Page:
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94 minutes · 1964
Jean-Luc Godard originally titled this The Married Woman, but the French censors took exception to the article, afraid that the foreign public would reach the wrong conclusion about French marriages in general, and also saw fit to remove a shot of a bidet. Otherwise, this is still Godard's view of life in France in 1964, and one of his most sociological films, as well as one of his most formally accomplished. Macha Meril stars as a woman who oscillates between her husband (an airplane pilot) and her lover (an actor); beautiful use is made of Beethoven's ninth quartet, of a rather elliptical and abstract depiction of lovemaking, and of the wisdom of Roger Leenhardt, a neglected director and film critic of the 40s and 50s who figures here as one of Godard's resident sages.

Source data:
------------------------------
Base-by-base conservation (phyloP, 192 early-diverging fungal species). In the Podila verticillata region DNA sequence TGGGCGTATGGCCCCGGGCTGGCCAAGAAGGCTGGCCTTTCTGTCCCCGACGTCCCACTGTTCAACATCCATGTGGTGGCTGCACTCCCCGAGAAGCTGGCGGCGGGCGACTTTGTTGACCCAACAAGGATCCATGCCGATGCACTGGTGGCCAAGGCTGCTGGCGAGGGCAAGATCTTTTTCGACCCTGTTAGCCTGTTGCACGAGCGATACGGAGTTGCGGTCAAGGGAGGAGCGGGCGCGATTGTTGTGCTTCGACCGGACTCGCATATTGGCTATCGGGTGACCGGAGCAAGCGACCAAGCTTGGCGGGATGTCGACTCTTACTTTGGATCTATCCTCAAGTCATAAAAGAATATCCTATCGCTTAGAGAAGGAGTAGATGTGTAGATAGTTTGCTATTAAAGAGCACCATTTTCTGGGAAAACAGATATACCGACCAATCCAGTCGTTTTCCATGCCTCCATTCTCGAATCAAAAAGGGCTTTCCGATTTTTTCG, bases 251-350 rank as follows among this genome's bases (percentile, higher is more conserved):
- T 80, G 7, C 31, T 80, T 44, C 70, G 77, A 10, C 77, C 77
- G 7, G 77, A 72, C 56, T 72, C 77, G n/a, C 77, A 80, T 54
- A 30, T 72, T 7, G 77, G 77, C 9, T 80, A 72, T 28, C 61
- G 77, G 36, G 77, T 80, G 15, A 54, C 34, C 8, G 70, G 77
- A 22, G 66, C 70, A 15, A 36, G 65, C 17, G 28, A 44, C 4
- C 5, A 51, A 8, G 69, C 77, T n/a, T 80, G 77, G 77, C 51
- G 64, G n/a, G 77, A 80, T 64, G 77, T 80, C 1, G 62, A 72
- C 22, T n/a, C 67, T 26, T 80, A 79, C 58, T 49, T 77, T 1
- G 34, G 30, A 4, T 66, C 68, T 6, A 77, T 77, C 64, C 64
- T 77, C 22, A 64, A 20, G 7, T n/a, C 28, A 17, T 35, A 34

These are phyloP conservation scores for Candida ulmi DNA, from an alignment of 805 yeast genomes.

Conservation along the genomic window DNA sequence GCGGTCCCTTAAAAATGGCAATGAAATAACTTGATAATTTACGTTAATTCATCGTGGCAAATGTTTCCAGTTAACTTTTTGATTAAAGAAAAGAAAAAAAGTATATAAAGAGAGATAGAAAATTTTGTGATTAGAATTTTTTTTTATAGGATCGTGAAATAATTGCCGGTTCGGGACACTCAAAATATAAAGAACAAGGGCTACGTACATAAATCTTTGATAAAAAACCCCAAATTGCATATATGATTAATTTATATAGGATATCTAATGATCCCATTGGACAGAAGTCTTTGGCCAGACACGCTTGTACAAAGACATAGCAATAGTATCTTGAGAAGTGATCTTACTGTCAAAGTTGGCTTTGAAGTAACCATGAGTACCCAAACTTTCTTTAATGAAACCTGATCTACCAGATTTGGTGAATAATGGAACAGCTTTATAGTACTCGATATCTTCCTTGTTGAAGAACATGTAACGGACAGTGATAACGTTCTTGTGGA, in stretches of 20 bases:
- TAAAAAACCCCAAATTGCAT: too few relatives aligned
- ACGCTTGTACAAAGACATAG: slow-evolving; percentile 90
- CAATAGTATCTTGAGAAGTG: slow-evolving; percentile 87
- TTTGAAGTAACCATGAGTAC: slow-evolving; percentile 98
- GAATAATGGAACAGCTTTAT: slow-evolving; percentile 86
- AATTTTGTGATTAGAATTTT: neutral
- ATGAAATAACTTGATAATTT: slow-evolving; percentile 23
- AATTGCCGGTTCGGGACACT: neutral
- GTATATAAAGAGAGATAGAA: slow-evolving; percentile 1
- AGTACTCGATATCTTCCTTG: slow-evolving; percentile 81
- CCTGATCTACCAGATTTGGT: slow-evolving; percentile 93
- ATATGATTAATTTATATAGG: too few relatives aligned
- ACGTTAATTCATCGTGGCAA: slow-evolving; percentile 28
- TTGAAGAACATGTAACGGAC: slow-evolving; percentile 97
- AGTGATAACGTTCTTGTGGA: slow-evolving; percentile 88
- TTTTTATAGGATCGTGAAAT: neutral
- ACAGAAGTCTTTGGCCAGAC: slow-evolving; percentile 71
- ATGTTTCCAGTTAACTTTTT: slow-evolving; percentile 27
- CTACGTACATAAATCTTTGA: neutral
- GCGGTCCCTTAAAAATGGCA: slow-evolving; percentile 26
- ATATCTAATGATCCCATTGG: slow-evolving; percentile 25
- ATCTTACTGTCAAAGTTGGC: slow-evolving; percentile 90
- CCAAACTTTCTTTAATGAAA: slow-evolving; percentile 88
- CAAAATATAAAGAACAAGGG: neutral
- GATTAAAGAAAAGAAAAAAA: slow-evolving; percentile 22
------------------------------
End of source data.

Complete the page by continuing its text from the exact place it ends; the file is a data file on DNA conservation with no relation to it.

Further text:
See our full review: Jean-Luc Godard's <i>A Married Woman</i> is back and as relevant as ever

Jean-Luc Godard's A Married Woman is back and as relevant as ever

The director's 1964 masterpiece plays all week in a new digital restoration. »

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